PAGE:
New Medical Advacnement that Involves Use of Pig Hearts

Vegan message board for support on vegan related issues and questions.
Topics include philosophy, activism, effective altruism, plant-based nutrition, and diet advice/discussion whether high carb, low carb (eco atkins/vegan keto) or anything in between.
Meat eater vs. Vegan debate welcome, but please keep it within debate topics.
Post Reply
User avatar
Red
Supporter
Supporter
Posts: 2638
Joined: Wed Jul 09, 2014 8:59 pm
Location: White House

New Medical Advacnement that Involves Use of Pig Hearts

Post by Red » Sat Dec 08, 2018 2:48 pm

This was posted in the Reddit Journal of Science the other day:
https://www.reddit.com/r/science/commen ... aboon_and/

Basically, they transplanted a pig heart into a baboon, which allowed it to live for several months, so they postulate that this'll help out thousands of people with heart disease. I asked the members of Seitanism, hoping for an intelligent answer, but was not greeted with such (unsurprisingly).

So, should we, as vegans, be advocating for such an advancement? I'm teetering towards no, mainly for the following reasons:
1. We have to prove that this will help humans as well, since baboons are anatomically different from humans (although very similar).
2. It's probably a better idea to just educate people to be healthier (eat more healthful foods, exercise, etc.), since that wouldn't require the deaths of pigs, and would probably do a lot more in terms of efficacy and long-term effectiveness (it probably would give them an excuse to still live unhealthy lifestyles). The need from heart transplants usually comes from heart or coronary failure.

Thoughts?
If the circumstances make it such that you can't fuck a man in the ass, then just peckerslap him. Better to let him know who's in charge than to let him get the keys to the car.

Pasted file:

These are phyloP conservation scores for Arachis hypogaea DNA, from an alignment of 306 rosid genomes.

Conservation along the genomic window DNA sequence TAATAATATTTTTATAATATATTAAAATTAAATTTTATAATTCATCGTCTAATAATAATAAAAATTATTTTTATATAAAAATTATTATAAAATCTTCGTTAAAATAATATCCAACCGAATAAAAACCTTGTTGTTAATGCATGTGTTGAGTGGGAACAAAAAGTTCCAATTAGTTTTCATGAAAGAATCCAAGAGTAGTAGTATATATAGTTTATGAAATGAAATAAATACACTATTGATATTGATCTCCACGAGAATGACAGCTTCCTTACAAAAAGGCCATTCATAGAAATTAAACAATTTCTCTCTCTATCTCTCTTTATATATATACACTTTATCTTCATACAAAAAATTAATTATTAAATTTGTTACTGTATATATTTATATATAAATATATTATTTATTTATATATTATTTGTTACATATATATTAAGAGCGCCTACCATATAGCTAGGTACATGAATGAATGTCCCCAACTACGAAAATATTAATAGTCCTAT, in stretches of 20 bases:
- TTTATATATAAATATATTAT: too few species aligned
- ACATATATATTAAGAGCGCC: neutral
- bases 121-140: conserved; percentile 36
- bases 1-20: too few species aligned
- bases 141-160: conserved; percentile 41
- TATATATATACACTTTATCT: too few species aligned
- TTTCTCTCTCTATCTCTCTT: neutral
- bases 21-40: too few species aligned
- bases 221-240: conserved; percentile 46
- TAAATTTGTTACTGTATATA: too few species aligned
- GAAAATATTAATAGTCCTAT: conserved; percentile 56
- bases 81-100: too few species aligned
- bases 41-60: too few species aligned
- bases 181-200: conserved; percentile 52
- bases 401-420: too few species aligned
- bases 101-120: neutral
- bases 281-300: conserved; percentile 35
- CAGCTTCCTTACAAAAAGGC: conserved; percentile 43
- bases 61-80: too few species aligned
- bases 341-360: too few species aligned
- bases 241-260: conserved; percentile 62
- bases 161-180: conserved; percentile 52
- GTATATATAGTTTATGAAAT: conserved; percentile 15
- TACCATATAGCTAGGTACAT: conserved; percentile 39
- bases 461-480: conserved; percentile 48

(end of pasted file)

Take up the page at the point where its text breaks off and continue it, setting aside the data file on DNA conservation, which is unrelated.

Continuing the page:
-Lyndon Baines Johnson

User avatar
Lay Vegan
Full Member
Posts: 244
Joined: Wed Dec 06, 2017 8:05 pm
Religion: None (Atheist)
Diet: Vegan

Post by Lay Vegan » Sat Dec 08, 2018 5:07 pm

I can’t say that I would support this kind of medical advancement, unless there were no viable alternative to select from.

This particular study doesn’t seem to tell us much about how well genetically modified pig hearts could work in human transplant. As you mention, the study has several limitations, and human anatomy is different from baboon anatomy. Much more research would be be required (which means much more animal suffering and death). And there are serious public health concerns to consider.
Food and Drug Administration wrote:Although the potential benefits are considerable, the use of xenotransplantation raises concerns regarding the potential infection of recipients with both recognized and unrecognized infectious agents and the possible subsequent transmission to their close contacts and into the general human population.

https://www.fda.gov/biologicsbloodvacci ... efault.htm

I know that mechanical heart valves can be implanted in humans, but subjects nearly always require taking a blood thinning medication throughout the remainder of their lives. Relying on human heart valve donations could work, but supply is notoriously low. It seems that pig heart valves can be a viable option, since they’re anatomically similar enough to human hearts to function adequately.